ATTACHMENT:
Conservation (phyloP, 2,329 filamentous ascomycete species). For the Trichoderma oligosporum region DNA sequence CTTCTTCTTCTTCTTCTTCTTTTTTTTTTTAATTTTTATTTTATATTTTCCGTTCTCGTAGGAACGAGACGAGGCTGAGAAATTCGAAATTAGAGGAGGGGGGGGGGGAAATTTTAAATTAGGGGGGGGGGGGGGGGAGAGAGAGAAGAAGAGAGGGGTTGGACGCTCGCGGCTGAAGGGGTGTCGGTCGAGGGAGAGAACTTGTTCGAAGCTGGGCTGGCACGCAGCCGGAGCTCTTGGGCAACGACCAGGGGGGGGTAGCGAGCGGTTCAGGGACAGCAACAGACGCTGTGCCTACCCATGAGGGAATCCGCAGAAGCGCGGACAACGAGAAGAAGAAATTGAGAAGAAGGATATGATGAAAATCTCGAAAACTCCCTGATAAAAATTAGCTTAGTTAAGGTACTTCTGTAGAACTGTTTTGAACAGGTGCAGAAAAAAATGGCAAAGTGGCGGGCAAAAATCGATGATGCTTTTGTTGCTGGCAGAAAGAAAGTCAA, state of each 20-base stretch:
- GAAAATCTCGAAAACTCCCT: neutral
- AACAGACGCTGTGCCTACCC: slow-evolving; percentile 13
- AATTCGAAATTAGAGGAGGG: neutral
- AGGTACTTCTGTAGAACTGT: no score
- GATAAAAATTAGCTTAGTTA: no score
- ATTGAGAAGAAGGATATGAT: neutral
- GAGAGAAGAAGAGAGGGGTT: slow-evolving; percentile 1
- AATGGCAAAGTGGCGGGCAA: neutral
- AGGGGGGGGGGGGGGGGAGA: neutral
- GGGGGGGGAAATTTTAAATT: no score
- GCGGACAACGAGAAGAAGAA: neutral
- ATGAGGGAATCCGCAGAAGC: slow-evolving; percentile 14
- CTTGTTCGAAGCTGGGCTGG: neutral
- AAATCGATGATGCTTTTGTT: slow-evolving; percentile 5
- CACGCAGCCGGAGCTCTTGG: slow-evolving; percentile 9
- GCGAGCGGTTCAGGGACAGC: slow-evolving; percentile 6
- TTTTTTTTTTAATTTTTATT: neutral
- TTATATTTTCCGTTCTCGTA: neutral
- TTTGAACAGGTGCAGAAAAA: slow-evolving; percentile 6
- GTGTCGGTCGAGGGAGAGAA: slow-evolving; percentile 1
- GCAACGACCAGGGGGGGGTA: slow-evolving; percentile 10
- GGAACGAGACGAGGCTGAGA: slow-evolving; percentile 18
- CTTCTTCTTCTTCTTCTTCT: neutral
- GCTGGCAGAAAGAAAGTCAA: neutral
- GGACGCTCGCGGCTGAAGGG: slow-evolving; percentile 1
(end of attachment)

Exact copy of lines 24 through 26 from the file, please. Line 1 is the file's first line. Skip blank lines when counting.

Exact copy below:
- CTTCTTCTTCTTCTTCTTCT: neutral
- GCTGGCAGAAAGAAAGTCAA: neutral
- GGACGCTCGCGGCTGAAGGG: slow-evolving; percentile 1